Hardly the same thing.
The distressing thing here is that I only know all of this because I was in the room when all of this occurred. If I had not been there, I would likely have also trusted the false narrative which was being concocted by the media.
Am I really to believe things are different when Im not in the room?
So why does this keep happening to my community? People tend to lean back on things they recognize, on things that are familiar to them, and reporters are no different. Especially when reporting about Hasidic Jews, reporters are prone to misrepresent, build connections where none exists, hear things which never happened, and make incorrect assumptions all because of what fits the frame for the story they recognize and are most comfortable telling.
Even if it isnt the story that happened.
But the job of the media is to tell the story that happened even if it isnt easy for them to tell it. And the reason so many people distrust them now is that theyve been failing miserably at doing this.
Eli Steinberg lives in New Jersey with his wife and five children. They are not responsible for his opinions, which he has been putting into words over the last decade, and which have been published across Jewish and general media. You can tweet the hottest of your takes at him @HaMeturgeman.
The views and opinions expressed in this article are the authors own and do not necessarily reflect those of the Forward.
Go here to see the original:
Posted: at 6:45 pm
Abu Hamid Muhammad Al-Ghazali in one of his famous works Al-Iqtisad Fil Ittiqad elucidated at length the role of systematic theology in Islamic scholasticism. He maintained that theologians were responsible for responding to religious innovations, combatting the insidious heresies, and presenting the creedal formulations of Islam in a philosophic idiom. To this end, Ghazali himself contributed his masterpiece Tahafa-tul-Falasafa. An expert of Ghazali, Frank Griffel in his book Ghazalis Philosophical Theology held that the Tahafat of Ghazali was a work of systematic theology couched in a philosophical idiom with an aim to defend the creedal formulation(s) of Islam.
Three centurieslater, Ibn-e-Khaldun in his famous Muqaddimah argued that theology as an independent stream of thought had outlived its utility. He held that philosophical reasoning and illuminative epistemologyhad replaced the role of theology in developing rational Islamic discourse. In agreement with the assessment of Ibn-e-Khaldun, Halverson in his book Theology and Creed in Sunni Islam proceeded further and held that theology as a creative discipline had already died by 12th century and was replaced by a series of doctrinaire creedal formulations. Did Islamic speculative theology cease to continue as a thriving intellectual force by 12th century?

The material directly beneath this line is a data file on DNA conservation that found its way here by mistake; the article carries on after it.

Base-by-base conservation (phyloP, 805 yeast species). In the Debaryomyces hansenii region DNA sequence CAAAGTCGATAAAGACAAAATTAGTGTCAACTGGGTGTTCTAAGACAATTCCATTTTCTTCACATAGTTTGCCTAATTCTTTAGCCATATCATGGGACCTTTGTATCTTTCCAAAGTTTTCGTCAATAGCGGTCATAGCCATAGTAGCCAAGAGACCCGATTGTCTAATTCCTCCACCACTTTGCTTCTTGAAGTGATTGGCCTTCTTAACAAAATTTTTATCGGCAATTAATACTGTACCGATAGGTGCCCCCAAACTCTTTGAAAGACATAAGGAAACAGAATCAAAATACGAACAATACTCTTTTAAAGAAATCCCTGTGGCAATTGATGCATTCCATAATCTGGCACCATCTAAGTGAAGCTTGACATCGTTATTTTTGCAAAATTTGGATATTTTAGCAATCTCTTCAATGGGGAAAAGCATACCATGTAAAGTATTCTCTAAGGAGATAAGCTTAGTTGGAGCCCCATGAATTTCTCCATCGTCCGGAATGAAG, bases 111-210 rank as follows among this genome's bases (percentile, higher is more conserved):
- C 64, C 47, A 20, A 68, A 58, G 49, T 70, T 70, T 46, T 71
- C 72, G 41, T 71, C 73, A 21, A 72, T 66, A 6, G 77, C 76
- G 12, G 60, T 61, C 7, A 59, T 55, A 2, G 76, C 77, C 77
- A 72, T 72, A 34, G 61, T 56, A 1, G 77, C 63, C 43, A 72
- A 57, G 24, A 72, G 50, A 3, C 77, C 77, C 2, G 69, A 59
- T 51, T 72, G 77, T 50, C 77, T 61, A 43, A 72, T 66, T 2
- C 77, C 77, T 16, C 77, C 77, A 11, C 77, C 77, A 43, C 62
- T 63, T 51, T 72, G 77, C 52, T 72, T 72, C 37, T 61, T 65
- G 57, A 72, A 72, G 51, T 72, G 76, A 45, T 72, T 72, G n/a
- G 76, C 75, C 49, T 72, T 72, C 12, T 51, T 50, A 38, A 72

The answer to this intriguing question lies in the origins of theology as an independent strand of rigorous scholarship. Muslim scholars after their encounter with the Hellenic philosophical literature, Judeo-Christian religious corpus, and the Iranian gnostic illumination felt the urge to explain their religious rituals, norms, and doctrines in a scholarly language in line with the contemporary systems of epistemology. Their attempt at elucidating the religious doctrinal system of Islam in an idiom of contemporary epistemologies led to a wide range of disagreements and paved the way for the crystallization of guilds. These guilds came into being and transformed into different independent schools by late 9th century. The emergence of theology as a stream of organized scholarly tradition can be attributed to the intellectually vibrant environment of intellectual exchange between Islam and other civilizations.
These schools or guilds of theology based their argumentative reasoning on different epistemologies. On the far right were the Hanbalites. They held that the only source of Truth was the repository of the scriptural text and the Prophetic normative practice. Closer to them were the Asharites and the Maturidites. They maintained that reason could also be invoked in the formulation of religious discourse. Even though the Quran and normative practice of the Prophet were the main sources for the guidance, the exercise of reason could only be granted as an accessory toolkit. Reason was always subservient to the tradition, according to them. On the far left were the Mutazilites. Contrary to the Hanbalites, Asharites, and Maturidites, Mutazilites postulated that the sole exercise of reason was enough for the systemization of religious doctrinal system. They held that only reason as an epistemological tool could be used in order to ascertain the validity of the Truth.